Dec 08, 2021
Building Positive Online Classroom Communities
To teach effectively online, you need a classroom community. Without fostering a sense of community, it can be challenging to keep students engaged and replicate the sense of togetherness that an offline classroom can have. This generally leads to a sense of isolation, facilitating a lack of motivation on behalf of students, who will be content to log in to the class and do the bare minimum, waiting to close the lesson. Good collaboration can help foster a sense of classroom community, and we provide some advice to help you do just that.
Creating classroom ‘norms’
When classes start at the beginning of the school year, there is often a set of rules, norms and expectations established. Virtual teaching should be no different, and this can help make sure your students are engaged and understand what you expect of them.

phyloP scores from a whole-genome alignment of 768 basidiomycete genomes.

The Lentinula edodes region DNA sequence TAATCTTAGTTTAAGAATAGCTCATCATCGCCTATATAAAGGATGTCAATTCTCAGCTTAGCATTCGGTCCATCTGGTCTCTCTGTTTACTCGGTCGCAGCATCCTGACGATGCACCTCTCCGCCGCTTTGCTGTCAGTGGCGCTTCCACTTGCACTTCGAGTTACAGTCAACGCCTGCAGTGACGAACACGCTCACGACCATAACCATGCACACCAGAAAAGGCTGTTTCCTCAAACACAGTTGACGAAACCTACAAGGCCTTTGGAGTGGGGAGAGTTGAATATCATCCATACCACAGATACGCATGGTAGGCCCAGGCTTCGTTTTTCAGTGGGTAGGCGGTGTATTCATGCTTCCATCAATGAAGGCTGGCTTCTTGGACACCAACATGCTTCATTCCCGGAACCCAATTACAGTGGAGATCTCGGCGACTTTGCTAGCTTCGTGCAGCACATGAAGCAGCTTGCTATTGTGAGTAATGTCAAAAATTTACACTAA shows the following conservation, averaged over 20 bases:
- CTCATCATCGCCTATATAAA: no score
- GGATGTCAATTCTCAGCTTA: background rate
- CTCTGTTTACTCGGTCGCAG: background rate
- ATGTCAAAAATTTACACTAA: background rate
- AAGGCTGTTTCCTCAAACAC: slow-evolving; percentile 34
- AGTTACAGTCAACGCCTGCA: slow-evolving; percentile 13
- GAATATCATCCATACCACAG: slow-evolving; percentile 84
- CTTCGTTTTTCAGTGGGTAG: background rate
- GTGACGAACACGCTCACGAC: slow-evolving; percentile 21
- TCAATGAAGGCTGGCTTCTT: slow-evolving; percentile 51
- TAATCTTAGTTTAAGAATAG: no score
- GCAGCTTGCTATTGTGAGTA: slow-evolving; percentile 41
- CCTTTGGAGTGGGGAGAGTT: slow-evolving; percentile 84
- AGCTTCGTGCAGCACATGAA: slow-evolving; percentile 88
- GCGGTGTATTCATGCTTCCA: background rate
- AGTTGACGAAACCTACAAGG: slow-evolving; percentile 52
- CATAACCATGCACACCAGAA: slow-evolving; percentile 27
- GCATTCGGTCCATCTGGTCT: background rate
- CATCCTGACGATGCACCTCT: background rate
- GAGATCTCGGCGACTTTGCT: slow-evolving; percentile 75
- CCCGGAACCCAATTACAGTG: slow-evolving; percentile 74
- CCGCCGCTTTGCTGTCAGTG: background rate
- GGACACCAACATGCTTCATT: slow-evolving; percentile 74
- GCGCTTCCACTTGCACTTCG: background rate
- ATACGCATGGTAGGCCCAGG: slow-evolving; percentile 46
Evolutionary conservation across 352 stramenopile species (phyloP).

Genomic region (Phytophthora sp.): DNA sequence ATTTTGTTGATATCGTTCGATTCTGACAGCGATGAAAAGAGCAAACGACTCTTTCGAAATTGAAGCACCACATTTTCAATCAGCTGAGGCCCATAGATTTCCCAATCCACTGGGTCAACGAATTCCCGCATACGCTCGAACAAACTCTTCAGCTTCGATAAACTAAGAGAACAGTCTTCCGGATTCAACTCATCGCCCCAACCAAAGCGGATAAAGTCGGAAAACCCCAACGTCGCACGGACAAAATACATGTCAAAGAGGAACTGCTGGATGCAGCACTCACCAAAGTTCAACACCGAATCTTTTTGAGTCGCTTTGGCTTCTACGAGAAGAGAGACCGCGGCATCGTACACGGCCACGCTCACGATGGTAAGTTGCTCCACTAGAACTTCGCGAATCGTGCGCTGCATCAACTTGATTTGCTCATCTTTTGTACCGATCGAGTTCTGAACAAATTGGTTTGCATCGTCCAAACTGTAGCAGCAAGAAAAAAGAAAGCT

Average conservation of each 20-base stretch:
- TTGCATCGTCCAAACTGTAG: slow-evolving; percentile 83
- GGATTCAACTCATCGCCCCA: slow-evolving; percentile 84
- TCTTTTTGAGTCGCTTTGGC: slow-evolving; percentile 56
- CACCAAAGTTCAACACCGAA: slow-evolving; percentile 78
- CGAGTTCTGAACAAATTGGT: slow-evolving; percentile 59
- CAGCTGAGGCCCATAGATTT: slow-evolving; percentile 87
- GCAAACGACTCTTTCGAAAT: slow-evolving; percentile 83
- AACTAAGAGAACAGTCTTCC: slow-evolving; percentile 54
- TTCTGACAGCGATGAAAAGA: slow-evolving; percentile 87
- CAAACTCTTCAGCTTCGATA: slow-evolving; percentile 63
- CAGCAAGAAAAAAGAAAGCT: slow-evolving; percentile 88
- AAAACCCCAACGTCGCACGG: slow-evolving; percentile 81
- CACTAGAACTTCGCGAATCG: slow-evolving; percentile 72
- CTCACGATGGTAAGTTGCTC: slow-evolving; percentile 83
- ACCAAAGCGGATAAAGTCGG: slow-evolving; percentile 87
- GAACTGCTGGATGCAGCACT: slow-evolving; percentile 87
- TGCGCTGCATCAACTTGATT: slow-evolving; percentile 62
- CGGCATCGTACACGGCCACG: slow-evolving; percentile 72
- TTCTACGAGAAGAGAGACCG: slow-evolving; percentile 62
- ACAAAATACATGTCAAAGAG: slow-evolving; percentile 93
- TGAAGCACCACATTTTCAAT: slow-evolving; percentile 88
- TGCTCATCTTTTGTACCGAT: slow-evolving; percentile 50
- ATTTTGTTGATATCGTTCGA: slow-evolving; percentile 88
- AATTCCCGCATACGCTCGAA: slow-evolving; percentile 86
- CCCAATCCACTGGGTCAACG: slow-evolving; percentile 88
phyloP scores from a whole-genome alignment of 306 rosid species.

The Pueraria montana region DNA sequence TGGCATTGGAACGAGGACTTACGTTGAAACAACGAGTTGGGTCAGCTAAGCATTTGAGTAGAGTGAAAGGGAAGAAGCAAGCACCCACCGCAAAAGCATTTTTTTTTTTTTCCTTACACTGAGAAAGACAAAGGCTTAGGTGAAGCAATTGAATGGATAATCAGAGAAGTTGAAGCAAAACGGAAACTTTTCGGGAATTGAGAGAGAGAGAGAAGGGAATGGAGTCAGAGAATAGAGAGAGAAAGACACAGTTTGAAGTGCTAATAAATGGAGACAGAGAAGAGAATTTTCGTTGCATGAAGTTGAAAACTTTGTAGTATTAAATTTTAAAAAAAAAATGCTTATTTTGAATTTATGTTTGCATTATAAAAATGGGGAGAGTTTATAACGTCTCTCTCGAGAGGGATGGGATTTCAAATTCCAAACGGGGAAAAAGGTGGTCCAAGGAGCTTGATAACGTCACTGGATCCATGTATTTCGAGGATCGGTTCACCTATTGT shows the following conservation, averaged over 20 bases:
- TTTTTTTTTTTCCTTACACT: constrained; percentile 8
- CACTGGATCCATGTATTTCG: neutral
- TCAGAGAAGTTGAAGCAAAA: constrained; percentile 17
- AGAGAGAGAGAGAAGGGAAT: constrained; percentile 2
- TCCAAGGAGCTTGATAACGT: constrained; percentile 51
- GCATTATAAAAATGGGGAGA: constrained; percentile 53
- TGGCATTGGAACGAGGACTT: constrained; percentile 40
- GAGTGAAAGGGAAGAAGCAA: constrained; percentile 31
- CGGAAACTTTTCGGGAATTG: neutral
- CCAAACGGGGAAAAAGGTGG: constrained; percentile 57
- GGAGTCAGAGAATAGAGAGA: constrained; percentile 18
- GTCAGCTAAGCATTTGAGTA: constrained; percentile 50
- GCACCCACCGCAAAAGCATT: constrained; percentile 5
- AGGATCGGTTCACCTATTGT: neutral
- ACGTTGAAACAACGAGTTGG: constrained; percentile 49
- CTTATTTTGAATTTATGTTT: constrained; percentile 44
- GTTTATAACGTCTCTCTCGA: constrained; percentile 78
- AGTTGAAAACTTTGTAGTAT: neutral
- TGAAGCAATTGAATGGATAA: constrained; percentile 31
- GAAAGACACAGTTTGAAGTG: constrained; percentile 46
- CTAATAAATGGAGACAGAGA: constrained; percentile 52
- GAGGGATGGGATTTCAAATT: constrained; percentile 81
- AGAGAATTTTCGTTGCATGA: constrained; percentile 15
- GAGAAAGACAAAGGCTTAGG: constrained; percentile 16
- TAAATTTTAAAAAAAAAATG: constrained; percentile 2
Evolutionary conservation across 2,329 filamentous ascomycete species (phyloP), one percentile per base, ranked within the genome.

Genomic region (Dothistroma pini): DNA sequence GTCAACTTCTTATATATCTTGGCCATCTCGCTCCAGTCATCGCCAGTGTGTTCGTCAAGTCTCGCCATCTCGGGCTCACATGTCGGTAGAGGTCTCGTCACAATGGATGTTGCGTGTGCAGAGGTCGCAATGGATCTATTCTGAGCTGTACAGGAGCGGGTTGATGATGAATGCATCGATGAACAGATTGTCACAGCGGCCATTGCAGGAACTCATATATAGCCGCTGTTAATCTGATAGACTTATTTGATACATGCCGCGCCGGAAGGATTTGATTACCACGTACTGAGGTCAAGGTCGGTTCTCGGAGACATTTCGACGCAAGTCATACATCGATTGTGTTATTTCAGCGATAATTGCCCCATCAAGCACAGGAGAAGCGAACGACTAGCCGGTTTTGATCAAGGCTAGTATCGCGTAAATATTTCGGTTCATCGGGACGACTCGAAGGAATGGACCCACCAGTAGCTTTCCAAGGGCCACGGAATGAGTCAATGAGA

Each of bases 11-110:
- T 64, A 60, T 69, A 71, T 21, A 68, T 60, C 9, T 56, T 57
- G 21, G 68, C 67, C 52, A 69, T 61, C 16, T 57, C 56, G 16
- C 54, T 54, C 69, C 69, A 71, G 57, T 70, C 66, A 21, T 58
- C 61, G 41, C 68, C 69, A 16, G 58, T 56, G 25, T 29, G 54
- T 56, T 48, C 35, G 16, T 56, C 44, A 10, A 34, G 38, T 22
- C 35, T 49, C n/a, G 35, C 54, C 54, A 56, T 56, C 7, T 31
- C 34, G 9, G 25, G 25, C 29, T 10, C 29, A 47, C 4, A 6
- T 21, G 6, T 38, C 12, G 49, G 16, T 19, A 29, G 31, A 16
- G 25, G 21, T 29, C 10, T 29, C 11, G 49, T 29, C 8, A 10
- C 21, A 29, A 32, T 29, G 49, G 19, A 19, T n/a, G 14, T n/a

The norms and rules for online teaching will be different. They may be about how to get the teacher’s attention, when to speak, when to turn on or off video and audio, what tools they should use, although there will be other rules that apply in any teaching scenario, such as how to treat each other, completing tasks, and asking questions.
To have greater success encouraging students to follow these norms, it’s crucial to get them involved in the process. Frequently, teachers get the students to sign an expectation contract, but this isn’t enough. Get students to contribute to the rules they would like to see and agree to. By involving them in the rules and norms they follow, they will have more of an incentive to follow them.